Tweets and Memes About The Good Place Series Finale That Will Hit You in The Feels



The Good Place Series finale best tweets

The series finale of The Good Place will go down in history as a finale that got the closest to perfect.

There was incredible character development, poignant moments, organic callbacks to past seasons, and most importantly, closure on its own terms.

Related: 10 Best Lessons The Good Place Taught Us

With all that working for them, it was enough to get Twitter all types of misty-eyed.

See the tweets and memes about the bittersweet series finale that will hit you right in the feels!

Be sure to read our series finale review right here!

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TV Reviews

The Good Place Review – Moving On (4×13)



The Good Place Whenever You're Ready Review

The Good Place has completed its journey and is ready to go.

No crazy twist. No insane change of status quo. No dressing.

“Whenever You’re Ready” is the final chapter of The Good Place, and evokes the power and emotion that it does precisely because it doesn’t go wild.

The episode focuses in on each character, providing us a glimpse at what was important to them in their lives and what is important to them in their afterlife. From a narrative perspective, this approach allows the show to dive into the characters one last time to give us a perspective on what’s important to them and allows us to feel – just as they feel – when and why they are ready to leave the Good Place.

Jason has his time with Janet, completes the perfect game of Madden with his dad cheering him on, and throws a final party with his dance crew and EDM before heading off.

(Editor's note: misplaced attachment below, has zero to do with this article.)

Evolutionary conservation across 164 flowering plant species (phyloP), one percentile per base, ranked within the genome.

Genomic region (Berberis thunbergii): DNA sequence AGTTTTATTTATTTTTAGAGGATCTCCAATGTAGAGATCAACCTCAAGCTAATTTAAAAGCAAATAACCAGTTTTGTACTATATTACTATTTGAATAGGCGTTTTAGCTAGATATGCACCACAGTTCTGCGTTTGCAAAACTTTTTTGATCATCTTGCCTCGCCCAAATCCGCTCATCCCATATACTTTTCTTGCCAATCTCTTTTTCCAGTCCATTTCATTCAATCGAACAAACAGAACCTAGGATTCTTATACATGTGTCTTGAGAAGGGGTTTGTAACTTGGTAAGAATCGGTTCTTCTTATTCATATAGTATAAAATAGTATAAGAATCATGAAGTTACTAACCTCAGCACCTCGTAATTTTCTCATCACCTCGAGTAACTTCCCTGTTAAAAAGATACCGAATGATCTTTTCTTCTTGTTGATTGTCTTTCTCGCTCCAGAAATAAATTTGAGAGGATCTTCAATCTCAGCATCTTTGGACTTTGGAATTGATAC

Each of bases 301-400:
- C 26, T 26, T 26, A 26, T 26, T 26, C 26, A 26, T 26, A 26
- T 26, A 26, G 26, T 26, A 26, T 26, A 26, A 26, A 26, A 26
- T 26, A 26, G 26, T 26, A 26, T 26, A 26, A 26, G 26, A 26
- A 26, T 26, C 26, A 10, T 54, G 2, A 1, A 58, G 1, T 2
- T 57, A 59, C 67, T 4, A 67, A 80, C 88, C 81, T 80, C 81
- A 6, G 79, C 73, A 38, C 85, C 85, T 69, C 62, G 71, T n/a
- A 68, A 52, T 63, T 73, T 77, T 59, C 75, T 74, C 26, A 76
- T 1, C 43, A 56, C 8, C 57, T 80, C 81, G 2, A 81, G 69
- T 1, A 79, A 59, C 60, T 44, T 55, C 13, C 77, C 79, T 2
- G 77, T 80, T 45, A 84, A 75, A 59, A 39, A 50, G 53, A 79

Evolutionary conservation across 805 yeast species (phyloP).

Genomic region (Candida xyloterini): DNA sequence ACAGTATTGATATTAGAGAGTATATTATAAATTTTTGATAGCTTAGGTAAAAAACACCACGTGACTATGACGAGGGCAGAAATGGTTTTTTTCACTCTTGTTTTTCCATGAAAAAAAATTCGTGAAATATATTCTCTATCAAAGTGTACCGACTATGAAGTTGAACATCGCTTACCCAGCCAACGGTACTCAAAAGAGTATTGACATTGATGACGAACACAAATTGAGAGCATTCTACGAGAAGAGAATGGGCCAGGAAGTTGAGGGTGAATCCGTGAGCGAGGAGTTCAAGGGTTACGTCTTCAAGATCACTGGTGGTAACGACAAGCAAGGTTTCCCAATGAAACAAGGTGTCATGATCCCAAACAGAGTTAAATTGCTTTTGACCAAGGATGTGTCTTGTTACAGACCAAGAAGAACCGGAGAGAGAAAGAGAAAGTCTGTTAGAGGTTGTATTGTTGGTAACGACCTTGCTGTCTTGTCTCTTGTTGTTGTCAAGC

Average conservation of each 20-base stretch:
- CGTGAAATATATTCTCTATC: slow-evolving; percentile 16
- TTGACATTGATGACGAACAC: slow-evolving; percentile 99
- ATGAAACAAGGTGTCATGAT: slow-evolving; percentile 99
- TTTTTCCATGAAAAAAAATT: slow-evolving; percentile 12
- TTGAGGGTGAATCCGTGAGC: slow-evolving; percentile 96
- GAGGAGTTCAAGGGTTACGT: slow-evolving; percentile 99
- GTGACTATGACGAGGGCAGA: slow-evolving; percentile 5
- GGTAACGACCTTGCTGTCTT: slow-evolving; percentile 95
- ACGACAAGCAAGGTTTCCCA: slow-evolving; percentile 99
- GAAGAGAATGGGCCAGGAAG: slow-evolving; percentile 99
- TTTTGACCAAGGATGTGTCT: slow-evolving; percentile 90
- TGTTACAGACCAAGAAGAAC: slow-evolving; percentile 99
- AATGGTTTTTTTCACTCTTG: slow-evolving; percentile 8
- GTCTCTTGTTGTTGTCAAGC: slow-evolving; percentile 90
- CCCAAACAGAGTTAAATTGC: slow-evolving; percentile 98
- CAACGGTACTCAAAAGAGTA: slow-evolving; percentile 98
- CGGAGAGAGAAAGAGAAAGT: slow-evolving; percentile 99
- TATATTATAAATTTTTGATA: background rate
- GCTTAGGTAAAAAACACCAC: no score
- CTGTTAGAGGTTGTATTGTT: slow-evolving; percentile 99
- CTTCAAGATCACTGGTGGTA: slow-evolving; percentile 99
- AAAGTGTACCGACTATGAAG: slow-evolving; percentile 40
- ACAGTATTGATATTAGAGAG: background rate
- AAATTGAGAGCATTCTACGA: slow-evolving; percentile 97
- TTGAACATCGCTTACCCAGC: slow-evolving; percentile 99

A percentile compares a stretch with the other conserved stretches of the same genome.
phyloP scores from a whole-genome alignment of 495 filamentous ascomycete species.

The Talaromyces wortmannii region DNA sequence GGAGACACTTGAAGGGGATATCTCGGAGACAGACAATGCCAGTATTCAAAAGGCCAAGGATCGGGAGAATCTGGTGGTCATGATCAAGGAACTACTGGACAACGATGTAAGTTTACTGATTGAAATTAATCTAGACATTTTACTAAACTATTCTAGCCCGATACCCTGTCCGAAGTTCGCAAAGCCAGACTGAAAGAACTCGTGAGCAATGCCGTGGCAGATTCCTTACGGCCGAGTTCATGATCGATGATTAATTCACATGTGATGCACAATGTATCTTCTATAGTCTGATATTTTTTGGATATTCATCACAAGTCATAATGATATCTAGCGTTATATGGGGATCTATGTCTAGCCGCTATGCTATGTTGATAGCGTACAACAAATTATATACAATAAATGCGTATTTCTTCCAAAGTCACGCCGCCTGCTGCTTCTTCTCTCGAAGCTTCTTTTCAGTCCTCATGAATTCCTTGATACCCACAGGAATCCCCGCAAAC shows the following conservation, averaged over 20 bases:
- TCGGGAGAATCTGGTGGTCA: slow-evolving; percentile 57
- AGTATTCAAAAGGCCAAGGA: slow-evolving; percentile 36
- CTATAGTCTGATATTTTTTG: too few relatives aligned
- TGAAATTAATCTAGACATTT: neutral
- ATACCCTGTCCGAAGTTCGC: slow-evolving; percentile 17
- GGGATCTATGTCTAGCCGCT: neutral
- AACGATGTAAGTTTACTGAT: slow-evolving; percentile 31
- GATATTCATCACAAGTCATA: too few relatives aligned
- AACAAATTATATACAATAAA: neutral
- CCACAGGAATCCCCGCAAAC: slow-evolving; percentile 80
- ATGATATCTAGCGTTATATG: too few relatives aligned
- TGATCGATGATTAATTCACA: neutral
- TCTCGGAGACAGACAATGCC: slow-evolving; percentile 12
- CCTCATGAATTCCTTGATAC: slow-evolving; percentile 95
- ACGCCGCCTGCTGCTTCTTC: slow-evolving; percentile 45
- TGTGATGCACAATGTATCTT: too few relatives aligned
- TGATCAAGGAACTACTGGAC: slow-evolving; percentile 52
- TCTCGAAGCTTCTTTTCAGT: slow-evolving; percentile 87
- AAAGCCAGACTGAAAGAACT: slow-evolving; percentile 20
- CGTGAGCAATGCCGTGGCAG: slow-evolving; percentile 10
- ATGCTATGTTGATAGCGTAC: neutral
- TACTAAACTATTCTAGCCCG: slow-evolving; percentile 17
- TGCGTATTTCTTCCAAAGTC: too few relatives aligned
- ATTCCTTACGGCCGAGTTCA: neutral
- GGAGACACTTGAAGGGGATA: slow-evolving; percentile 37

Tahani creates a positive relationship with her parents and her sister, then throws one final gathering of which she personally created every aspect of, including the furniture and food. A wonderful moment, as instead of tasking others with her every party need, she finally assumes the role of all those smaller jobs she at one point considered below her. Afterwards, Tahani finds a new calling in her afterlife and decides to become an architect.

Chidi witnesses his mother share her love with Eleanor and Eleanor’s mother treat her like a daughter. Yet he decides to stay a little while longer to allow Eleanor all the time with him that she needed.

Each of these stories is told from the focused character’s perspective, instead of as a unit. What gives the episode its sense of cohesion is that all these characters cross paths with each other through choice – Jason brings his friends to his party, Tahani meets up for a final gathering, and Chidi intertwines himself with Eleanor. The episode never feels disjointed despite having a distinct vignette structure.

However, alongside providing us perspective on these characters, this approach also provides perspective on what our lives are like (according to The Good Place). Asides from the dressing of these events being incredible (such as playing Madden on the jumbotron in a football stadium or walking through magic doors to go to Athens), each of these moments are small.

Tahani plays croquet with her family. Chidi walks around his old neighborhood. Jason tries to make Janet dinner.

These are the moments that make our own lives worth living. The connections and reflections we create are what we hold on to, and the ability to experience these moments is a gift. These simple moments are what allow each of these characters to move on from their lives because these are the moments that give them a sense of completeness.

These are the moments that Michael has been aching to experience his entire demon life.

Michael and Eleanor are the last two members of the squad remaining in The Good Place (Janet, of course, is still with them, but she will not be crossing through the doorway at any point, or so it seems). I am thrilled that these two are left together.